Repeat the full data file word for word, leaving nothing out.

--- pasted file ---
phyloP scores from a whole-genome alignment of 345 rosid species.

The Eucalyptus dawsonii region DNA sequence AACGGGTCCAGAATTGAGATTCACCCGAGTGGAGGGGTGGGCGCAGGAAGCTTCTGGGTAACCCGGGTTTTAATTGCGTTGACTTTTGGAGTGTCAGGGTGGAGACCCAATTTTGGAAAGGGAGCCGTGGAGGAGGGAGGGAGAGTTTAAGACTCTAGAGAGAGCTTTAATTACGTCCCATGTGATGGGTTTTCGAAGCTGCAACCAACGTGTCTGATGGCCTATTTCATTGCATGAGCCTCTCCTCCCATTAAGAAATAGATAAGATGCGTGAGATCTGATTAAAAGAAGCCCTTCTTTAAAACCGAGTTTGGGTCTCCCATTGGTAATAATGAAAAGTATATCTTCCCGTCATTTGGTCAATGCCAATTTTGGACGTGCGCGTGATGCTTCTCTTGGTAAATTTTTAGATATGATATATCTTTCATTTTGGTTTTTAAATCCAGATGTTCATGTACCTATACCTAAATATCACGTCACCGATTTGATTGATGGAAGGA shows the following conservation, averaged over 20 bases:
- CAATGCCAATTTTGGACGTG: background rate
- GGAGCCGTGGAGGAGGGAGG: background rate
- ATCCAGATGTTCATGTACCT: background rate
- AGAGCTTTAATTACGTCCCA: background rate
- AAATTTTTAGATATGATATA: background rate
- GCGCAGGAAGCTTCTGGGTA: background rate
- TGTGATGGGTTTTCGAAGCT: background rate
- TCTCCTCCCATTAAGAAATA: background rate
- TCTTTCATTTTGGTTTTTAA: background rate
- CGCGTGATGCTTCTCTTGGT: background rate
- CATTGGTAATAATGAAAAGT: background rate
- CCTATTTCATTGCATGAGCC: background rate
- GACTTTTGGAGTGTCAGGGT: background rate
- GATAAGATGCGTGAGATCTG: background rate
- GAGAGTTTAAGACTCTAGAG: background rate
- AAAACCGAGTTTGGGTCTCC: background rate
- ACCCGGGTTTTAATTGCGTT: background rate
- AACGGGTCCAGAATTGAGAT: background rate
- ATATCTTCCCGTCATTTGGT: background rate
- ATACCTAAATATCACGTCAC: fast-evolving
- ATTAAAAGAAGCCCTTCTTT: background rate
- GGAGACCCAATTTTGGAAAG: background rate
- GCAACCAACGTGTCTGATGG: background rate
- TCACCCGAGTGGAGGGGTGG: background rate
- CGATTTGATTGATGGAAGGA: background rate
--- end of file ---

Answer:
phyloP scores from a whole-genome alignment of 345 rosid species.

The Eucalyptus dawsonii region DNA sequence AACGGGTCCAGAATTGAGATTCACCCGAGTGGAGGGGTGGGCGCAGGAAGCTTCTGGGTAACCCGGGTTTTAATTGCGTTGACTTTTGGAGTGTCAGGGTGGAGACCCAATTTTGGAAAGGGAGCCGTGGAGGAGGGAGGGAGAGTTTAAGACTCTAGAGAGAGCTTTAATTACGTCCCATGTGATGGGTTTTCGAAGCTGCAACCAACGTGTCTGATGGCCTATTTCATTGCATGAGCCTCTCCTCCCATTAAGAAATAGATAAGATGCGTGAGATCTGATTAAAAGAAGCCCTTCTTTAAAACCGAGTTTGGGTCTCCCATTGGTAATAATGAAAAGTATATCTTCCCGTCATTTGGTCAATGCCAATTTTGGACGTGCGCGTGATGCTTCTCTTGGTAAATTTTTAGATATGATATATCTTTCATTTTGGTTTTTAAATCCAGATGTTCATGTACCTATACCTAAATATCACGTCACCGATTTGATTGATGGAAGGA shows the following conservation, averaged over 20 bases:
- CAATGCCAATTTTGGACGTG: background rate
- GGAGCCGTGGAGGAGGGAGG: background rate
- ATCCAGATGTTCATGTACCT: background rate
- AGAGCTTTAATTACGTCCCA: background rate
- AAATTTTTAGATATGATATA: background rate
- GCGCAGGAAGCTTCTGGGTA: background rate
- TGTGATGGGTTTTCGAAGCT: background rate
- TCTCCTCCCATTAAGAAATA: background rate
- TCTTTCATTTTGGTTTTTAA: background rate
- CGCGTGATGCTTCTCTTGGT: background rate
- CATTGGTAATAATGAAAAGT: background rate
- CCTATTTCATTGCATGAGCC: background rate
- GACTTTTGGAGTGTCAGGGT: background rate
- GATAAGATGCGTGAGATCTG: background rate
- GAGAGTTTAAGACTCTAGAG: background rate
- AAAACCGAGTTTGGGTCTCC: background rate
- ACCCGGGTTTTAATTGCGTT: background rate
- AACGGGTCCAGAATTGAGAT: background rate
- ATATCTTCCCGTCATTTGGT: background rate
- ATACCTAAATATCACGTCAC: fast-evolving
- ATTAAAAGAAGCCCTTCTTT: background rate
- GGAGACCCAATTTTGGAAAG: background rate
- GCAACCAACGTGTCTGATGG: background rate
- TCACCCGAGTGGAGGGGTGG: background rate
- CGATTTGATTGATGGAAGGA: background rate